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At Wellspring, we recognize that children have more autonomy than ever in their diet. Over 40% of calories are consumed outside the home, and kids typically not only have the opportunity to make unhealthful food and beverage decision (spending money + significantly more outlets providing junk and fast food), but also the motive (compelling advertising of fast and junk food).

Many parents ask us: Can I do more to control what my child eats? Certainly, you can control the food you bring into the home and you can modify your eating habits in accord with healthy guidelines. This re-orientation in the home food environment, including effective modeling of a weight controlling diet, is a major focus of the three-day family workshops we provide at all of our Academies and Camps.

Researchers from John Hopkins University examined the resemblance between children’s and parents’ eating habits and drew some conclusions that might seem discouraging to those wishing to change their families’ eating habits. On a scale of 0 to 100, where 100 would be perfect correlation between parent diets and child diets, and 0 would be no correlation, the results were as follows:

Overall correlation – 27%
Calories – 21%
Fat – 16%

According to the Johns Hopkins researchers, “Our findings indicate that factors other than family and parental eating behaviors play an important role in affecting American children’s dietary intakes… and suggest that interventions targeting parents could have only a moderate effect on improving their children’s diet.”

We definitely disagree with the latter part of these conclusions. This study actually tells us very little about the viability of interventions that target making changes in eating patterns at home. We wanted to make sure that if you hear about this study that you’ll know why we disagree.

These findings simply reflect that children tend to eat differently than their parents. Their tastes are different, they don’t consume alcohol (at least the young ones don’t), they eat in school cafeterias, and other factors account for much of these variations. This study simply examined the relationship between eating as measured in a limited way over a small period of time. Even if it measured eating more thoroughly, this research did NOT test whether parents and children, like those who participate in all of Wellspring’s programs, who actually tried to change their eating patterns together could do so. Probably more than 98% of the families in this research were not deliberately trying to change their diets at the time of the survey.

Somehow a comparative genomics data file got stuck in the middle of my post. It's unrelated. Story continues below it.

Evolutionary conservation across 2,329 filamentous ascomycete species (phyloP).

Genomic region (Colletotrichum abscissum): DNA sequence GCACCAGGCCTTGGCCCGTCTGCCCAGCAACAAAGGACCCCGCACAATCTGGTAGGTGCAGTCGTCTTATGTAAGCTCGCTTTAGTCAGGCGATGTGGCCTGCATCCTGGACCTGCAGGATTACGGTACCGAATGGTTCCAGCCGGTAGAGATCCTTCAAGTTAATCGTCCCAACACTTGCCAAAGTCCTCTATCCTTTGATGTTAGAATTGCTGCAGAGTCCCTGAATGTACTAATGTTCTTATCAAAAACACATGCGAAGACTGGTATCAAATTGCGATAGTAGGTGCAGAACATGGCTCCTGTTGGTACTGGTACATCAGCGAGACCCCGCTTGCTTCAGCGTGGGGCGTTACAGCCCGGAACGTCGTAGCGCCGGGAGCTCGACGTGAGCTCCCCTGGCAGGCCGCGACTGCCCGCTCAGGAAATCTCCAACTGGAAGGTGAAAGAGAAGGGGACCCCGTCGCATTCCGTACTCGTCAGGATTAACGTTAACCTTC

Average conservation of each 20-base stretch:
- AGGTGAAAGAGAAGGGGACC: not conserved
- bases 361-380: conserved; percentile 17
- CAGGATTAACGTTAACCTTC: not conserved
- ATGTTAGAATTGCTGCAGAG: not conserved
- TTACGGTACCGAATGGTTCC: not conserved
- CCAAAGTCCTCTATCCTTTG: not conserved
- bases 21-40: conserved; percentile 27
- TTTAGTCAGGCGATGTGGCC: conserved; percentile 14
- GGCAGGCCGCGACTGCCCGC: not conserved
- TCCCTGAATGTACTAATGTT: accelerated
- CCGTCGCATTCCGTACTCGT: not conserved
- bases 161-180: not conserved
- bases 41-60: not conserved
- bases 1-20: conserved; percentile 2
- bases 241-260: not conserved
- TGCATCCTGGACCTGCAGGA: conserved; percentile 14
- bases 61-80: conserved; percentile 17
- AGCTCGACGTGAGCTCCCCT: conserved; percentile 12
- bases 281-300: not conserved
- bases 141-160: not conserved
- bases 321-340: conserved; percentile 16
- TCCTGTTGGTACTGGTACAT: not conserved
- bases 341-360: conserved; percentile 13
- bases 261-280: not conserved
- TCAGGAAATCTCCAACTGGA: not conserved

Our own research and studies from others show that families absolutely positively can change their eating habits together. Those parents that do especially well at this change often lose weight themselves (if they were overweight) and certainly help their young weight controllers succeed.

A new study from Vanderbilt University shows just how important making healthful changes in eating patterns can be. Vanderbilt researchers tracked the eating habits of over 5,500 children aged 10 and 11, compared diet to performance in reading and math tests, and also controlled for parents’ income, as well as the children’s race and weight.

The study showed that children who ate at fast food restaurants more than 3x per week had test scores 7% below the average (again, after controlling for income, race and weight). Those who ate fast food at least 1x per day scored 16% below average, while the small percentage who at fast food 3x per day or more had scores that were 19% below the average.

The academic consequences of consuming a diet high in fast food shows that eating can impact more than just health. Another study showed that not only fast food habits require changing, but healthful diets more generally could use additional attention.

In a large scale study comparing eating habits between the early 1990s and the early 2000s, the study found that the number of people eating five or more fruits and vegetables a day decreased from 42% to 26%. Looking at the bigger picture, the number of people adhering to what the researchers called “healthy habits” (exercising 12 times a month or more, not smoking, eating five or more fruits and vegetables daily, moderate alcohol use and maintaining healthy weight) was cut in half – from15% to 8%.

All of this has prompted Professor Boyd Swinburn, Chair of Population Health and director of the World Health Organization Collaborating Centre for Obesity Prevention at Deakin University in the UK, to urge a new direction in obesity research. The vast majority of research in the field continues to focus on the causes of the epidemic. The time has come to shift from “problem-oriented research” to “solution-oriented research.”

According to Professor Swinburn: “For an individual person, we know the causes of weight gain over time include the obesogenic environment, genetic predisposition, and increasing age – none of which can be influenced by the health professional trying to help the person lose weight. At a population level, the commercial drivers which promote our overconsumption of food are unlikely to be reversed by the private sector because there is no commercial gain for the food industry to promote eating fewer calories.”

“The bottom line is that we need to re-orient our research towards testing potential solutions rather than just better identifying the problem.”